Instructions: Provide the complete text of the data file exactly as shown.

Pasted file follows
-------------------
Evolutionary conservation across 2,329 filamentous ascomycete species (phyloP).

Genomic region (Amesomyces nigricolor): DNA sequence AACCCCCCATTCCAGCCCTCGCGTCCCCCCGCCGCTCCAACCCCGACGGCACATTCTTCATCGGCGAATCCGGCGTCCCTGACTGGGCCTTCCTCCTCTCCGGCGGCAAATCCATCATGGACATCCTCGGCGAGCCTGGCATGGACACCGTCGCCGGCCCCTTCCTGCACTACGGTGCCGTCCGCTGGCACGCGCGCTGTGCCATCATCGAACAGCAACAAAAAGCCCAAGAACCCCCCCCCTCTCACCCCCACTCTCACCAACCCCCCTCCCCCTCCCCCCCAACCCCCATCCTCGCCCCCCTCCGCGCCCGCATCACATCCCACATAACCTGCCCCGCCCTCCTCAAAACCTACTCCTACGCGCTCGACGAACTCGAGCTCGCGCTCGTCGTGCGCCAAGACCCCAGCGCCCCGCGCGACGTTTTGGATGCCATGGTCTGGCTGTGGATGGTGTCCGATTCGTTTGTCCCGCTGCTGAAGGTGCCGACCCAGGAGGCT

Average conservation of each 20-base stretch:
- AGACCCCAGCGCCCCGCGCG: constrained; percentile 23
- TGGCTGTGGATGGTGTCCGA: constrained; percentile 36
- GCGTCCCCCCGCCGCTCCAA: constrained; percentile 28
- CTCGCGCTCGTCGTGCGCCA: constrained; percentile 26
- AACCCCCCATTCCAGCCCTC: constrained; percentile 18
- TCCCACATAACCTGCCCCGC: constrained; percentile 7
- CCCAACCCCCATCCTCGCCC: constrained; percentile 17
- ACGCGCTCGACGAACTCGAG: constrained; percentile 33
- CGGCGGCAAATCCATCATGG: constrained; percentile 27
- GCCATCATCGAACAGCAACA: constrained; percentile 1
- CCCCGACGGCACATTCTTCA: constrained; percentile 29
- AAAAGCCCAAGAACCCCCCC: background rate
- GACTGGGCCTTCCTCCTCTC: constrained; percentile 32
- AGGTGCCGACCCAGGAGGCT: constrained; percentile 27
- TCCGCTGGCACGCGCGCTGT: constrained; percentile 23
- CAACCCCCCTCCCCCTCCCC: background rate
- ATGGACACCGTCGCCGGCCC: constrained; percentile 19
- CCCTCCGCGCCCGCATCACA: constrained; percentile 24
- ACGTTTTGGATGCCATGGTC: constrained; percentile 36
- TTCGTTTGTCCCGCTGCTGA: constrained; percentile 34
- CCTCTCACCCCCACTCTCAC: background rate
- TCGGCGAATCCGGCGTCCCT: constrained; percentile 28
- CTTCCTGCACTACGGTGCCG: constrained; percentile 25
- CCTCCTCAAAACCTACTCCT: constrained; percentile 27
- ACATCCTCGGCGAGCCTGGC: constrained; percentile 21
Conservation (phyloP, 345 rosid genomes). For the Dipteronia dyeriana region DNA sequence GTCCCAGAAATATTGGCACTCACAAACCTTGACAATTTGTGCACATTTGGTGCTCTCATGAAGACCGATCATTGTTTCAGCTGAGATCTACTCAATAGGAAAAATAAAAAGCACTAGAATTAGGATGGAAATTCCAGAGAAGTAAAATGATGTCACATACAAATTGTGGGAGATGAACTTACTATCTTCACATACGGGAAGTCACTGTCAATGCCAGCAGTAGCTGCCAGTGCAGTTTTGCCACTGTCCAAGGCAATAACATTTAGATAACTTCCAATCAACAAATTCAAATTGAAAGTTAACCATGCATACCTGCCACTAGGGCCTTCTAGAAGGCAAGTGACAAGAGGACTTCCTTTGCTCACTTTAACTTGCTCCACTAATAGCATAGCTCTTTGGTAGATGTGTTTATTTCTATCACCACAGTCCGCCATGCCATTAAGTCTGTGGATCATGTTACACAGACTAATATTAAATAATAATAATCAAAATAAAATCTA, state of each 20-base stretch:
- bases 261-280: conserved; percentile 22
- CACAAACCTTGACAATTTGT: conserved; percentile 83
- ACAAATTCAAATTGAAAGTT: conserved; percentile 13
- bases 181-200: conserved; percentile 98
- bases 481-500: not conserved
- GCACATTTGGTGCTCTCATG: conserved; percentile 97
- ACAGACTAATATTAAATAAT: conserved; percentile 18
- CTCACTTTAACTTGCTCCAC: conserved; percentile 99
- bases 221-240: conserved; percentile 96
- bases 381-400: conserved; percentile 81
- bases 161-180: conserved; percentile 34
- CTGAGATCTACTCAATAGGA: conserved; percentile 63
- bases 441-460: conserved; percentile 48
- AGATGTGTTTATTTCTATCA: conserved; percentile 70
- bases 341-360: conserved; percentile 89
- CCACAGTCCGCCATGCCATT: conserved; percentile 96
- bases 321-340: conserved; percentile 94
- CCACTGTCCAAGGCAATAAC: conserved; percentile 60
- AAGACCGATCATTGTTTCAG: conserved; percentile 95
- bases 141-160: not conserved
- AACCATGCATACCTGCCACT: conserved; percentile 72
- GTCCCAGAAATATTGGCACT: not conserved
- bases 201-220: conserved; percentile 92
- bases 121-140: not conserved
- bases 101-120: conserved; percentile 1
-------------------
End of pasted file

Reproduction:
Evolutionary conservation across 2,329 filamentous ascomycete species (phyloP).

Genomic region (Amesomyces nigricolor): DNA sequence AACCCCCCATTCCAGCCCTCGCGTCCCCCCGCCGCTCCAACCCCGACGGCACATTCTTCATCGGCGAATCCGGCGTCCCTGACTGGGCCTTCCTCCTCTCCGGCGGCAAATCCATCATGGACATCCTCGGCGAGCCTGGCATGGACACCGTCGCCGGCCCCTTCCTGCACTACGGTGCCGTCCGCTGGCACGCGCGCTGTGCCATCATCGAACAGCAACAAAAAGCCCAAGAACCCCCCCCCTCTCACCCCCACTCTCACCAACCCCCCTCCCCCTCCCCCCCAACCCCCATCCTCGCCCCCCTCCGCGCCCGCATCACATCCCACATAACCTGCCCCGCCCTCCTCAAAACCTACTCCTACGCGCTCGACGAACTCGAGCTCGCGCTCGTCGTGCGCCAAGACCCCAGCGCCCCGCGCGACGTTTTGGATGCCATGGTCTGGCTGTGGATGGTGTCCGATTCGTTTGTCCCGCTGCTGAAGGTGCCGACCCAGGAGGCT

Average conservation of each 20-base stretch:
- AGACCCCAGCGCCCCGCGCG: constrained; percentile 23
- TGGCTGTGGATGGTGTCCGA: constrained; percentile 36
- GCGTCCCCCCGCCGCTCCAA: constrained; percentile 28
- CTCGCGCTCGTCGTGCGCCA: constrained; percentile 26
- AACCCCCCATTCCAGCCCTC: constrained; percentile 18
- TCCCACATAACCTGCCCCGC: constrained; percentile 7
- CCCAACCCCCATCCTCGCCC: constrained; percentile 17
- ACGCGCTCGACGAACTCGAG: constrained; percentile 33
- CGGCGGCAAATCCATCATGG: constrained; percentile 27
- GCCATCATCGAACAGCAACA: constrained; percentile 1
- CCCCGACGGCACATTCTTCA: constrained; percentile 29
- AAAAGCCCAAGAACCCCCCC: background rate
- GACTGGGCCTTCCTCCTCTC: constrained; percentile 32
- AGGTGCCGACCCAGGAGGCT: constrained; percentile 27
- TCCGCTGGCACGCGCGCTGT: constrained; percentile 23
- CAACCCCCCTCCCCCTCCCC: background rate
- ATGGACACCGTCGCCGGCCC: constrained; percentile 19
- CCCTCCGCGCCCGCATCACA: constrained; percentile 24
- ACGTTTTGGATGCCATGGTC: constrained; percentile 36
- TTCGTTTGTCCCGCTGCTGA: constrained; percentile 34
- CCTCTCACCCCCACTCTCAC: background rate
- TCGGCGAATCCGGCGTCCCT: constrained; percentile 28
- CTTCCTGCACTACGGTGCCG: constrained; percentile 25
- CCTCCTCAAAACCTACTCCT: constrained; percentile 27
- ACATCCTCGGCGAGCCTGGC: constrained; percentile 21
Conservation (phyloP, 345 rosid genomes). For the Dipteronia dyeriana region DNA sequence GTCCCAGAAATATTGGCACTCACAAACCTTGACAATTTGTGCACATTTGGTGCTCTCATGAAGACCGATCATTGTTTCAGCTGAGATCTACTCAATAGGAAAAATAAAAAGCACTAGAATTAGGATGGAAATTCCAGAGAAGTAAAATGATGTCACATACAAATTGTGGGAGATGAACTTACTATCTTCACATACGGGAAGTCACTGTCAATGCCAGCAGTAGCTGCCAGTGCAGTTTTGCCACTGTCCAAGGCAATAACATTTAGATAACTTCCAATCAACAAATTCAAATTGAAAGTTAACCATGCATACCTGCCACTAGGGCCTTCTAGAAGGCAAGTGACAAGAGGACTTCCTTTGCTCACTTTAACTTGCTCCACTAATAGCATAGCTCTTTGGTAGATGTGTTTATTTCTATCACCACAGTCCGCCATGCCATTAAGTCTGTGGATCATGTTACACAGACTAATATTAAATAATAATAATCAAAATAAAATCTA, state of each 20-base stretch:
- bases 261-280: conserved; percentile 22
- CACAAACCTTGACAATTTGT: conserved; percentile 83
- ACAAATTCAAATTGAAAGTT: conserved; percentile 13
- bases 181-200: conserved; percentile 98
- bases 481-500: not conserved
- GCACATTTGGTGCTCTCATG: conserved; percentile 97
- ACAGACTAATATTAAATAAT: conserved; percentile 18
- CTCACTTTAACTTGCTCCAC: conserved; percentile 99
- bases 221-240: conserved; percentile 96
- bases 381-400: conserved; percentile 81
- bases 161-180: conserved; percentile 34
- CTGAGATCTACTCAATAGGA: conserved; percentile 63
- bases 441-460: conserved; percentile 48
- AGATGTGTTTATTTCTATCA: conserved; percentile 70
- bases 341-360: conserved; percentile 89
- CCACAGTCCGCCATGCCATT: conserved; percentile 96
- bases 321-340: conserved; percentile 94
- CCACTGTCCAAGGCAATAAC: conserved; percentile 60
- AAGACCGATCATTGTTTCAG: conserved; percentile 95
- bases 141-160: not conserved
- AACCATGCATACCTGCCACT: conserved; percentile 72
- GTCCCAGAAATATTGGCACT: not conserved
- bases 201-220: conserved; percentile 92
- bases 121-140: not conserved
- bases 101-120: conserved; percentile 1